Michael Bader: Depression is a social disease
Depression is caused by biological, psychological and social factors. Most people know about the biological — namely, that depression results from an imbalance in brain chemistry, an imbalance that can sometimes be corrected by antidepressants.
Most of us might also accept that psychological loss and trauma, whether originating in childhood or in adult life, can cause depression. We know for a fact that extreme conditions of neglect, deprivation and abuse causes aberrations in our brains and psyches.
My own experience as a psychologist has shown both factors to be true.
The relationship between social or psychological experience and the brain is a complicated one. We know for a fact that social experience and external stimuli can alter our brain chemistry. Thus, it isn’t always clear whether our neurochemistry is a cause or result.
For example, the brains of London taxi drivers who have to memorize the map of London are different than the brains of normal people. Specifically, the brains of the cab drivers have enlarged areas devoted to spatial recognition.
While most people might accept that depression can have biological and/or psychological causes, the social and cultural sources of depression are less well known.
In his recent book, “Lost Connections,” Johan Hari reports on the science that shows how the wider world causes us to be unhappy. For example, in a Gallup poll conducted in 2011 and 2012, millions of people were surveyed as to their attitudes towards work. Only 13 percent said that they were engaged in their jobs, while 63 percent said that they were unengaged, and a full 26 percent admitted that they were actively hostile towards their peers and employers. Routinized and alienated work has been shown to contribute to depression and anxiety.
In addition, there is currently a mountain of evidence that loneliness and isolation not only damages the body and brain, but accounts for depression and anxiety.
After all, we are social animals, designed to be in groups. And over the last several decades, loneliness and social isolation in America have skyrocketed.
Hari also explores how our materialist culture, with its emphasis on acquiring more and more “things,” creates a great deal of depression and anxiety. After all, advertising executives have admitted for almost 100 years that their marketing strategy involves creating feelings of discontent and then selling products to remedy the discontent that they themselves have created.
Disconnected from nature
Moreover, the tremendous inequalities of wealth and income in our society directly produce feelings of humiliation and self blame in millions of people. And, finally, there is mounting evidence that as we increasingly live in cities, and spend most of our time indoors, estranged from nature, this primal form of disconnection contributes mightily to depression and anxiety. It is simply impossible to correctly or humanely understand depression without considering these factors.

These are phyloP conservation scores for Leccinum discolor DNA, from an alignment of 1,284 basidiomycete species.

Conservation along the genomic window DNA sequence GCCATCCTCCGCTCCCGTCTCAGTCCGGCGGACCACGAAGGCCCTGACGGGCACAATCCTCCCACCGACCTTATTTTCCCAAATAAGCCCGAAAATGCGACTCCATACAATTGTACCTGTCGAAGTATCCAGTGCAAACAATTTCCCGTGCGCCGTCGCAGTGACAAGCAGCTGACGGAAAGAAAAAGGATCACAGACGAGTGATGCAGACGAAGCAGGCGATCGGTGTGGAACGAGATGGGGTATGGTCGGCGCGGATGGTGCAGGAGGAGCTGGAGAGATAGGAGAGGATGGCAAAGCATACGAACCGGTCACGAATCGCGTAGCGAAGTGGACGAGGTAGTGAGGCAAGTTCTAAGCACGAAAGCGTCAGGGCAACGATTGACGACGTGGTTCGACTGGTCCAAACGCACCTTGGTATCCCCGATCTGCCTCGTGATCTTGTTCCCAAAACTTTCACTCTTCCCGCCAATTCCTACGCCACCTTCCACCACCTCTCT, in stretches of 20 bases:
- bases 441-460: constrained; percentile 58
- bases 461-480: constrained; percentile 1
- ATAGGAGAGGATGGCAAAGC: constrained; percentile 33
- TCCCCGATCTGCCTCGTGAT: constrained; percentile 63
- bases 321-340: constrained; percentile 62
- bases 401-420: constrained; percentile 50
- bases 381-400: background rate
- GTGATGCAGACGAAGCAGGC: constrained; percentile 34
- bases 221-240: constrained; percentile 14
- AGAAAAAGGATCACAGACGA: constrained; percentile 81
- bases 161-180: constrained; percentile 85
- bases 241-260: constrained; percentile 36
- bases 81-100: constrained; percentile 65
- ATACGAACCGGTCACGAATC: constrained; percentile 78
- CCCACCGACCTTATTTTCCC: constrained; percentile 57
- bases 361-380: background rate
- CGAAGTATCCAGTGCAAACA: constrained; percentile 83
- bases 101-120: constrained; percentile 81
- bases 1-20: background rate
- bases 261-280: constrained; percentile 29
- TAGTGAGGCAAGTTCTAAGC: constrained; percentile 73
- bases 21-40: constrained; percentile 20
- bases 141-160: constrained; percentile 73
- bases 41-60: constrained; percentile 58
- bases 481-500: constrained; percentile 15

Therefore, before we ask people “what’s the matter with you,” we should be asking them “what matters to you?” And we have to raise radical voices that argue for democratizing workplaces and reducing income inequality and wealth. This is not to dismiss neurochemistry or psychology.
In fact, as Hari argues, the appeal of brain science and psychopharmacology in our understanding of depression not only results from the billions of dollars of marketing done by drug companies, but was, perhaps, originally a useful defense against accusations that our depression and anxiety were signs of moral failing and weakness. But however useful that might be in de-stigmatizing mental illness, it isn’t an adequate explanation for what ails us.
If depression and anxiety are caused by social factors, then social change may well be the proper antidepressant. The World Health Organization — the leading medical body in the world — summarized the evidence well in 2011 when they explained: “Mental health is produced socially: the presence or absence of mental health is above all a social indicator and therefore requires social, as well as individual, solutions.”
If we want to change what’s going on in our minds, we have to change what’s going on in the world.
Michael Bader, DMH, is a psychologist in private practice in Grass Valley. He can be contacted at firstname.lastname@example.org.
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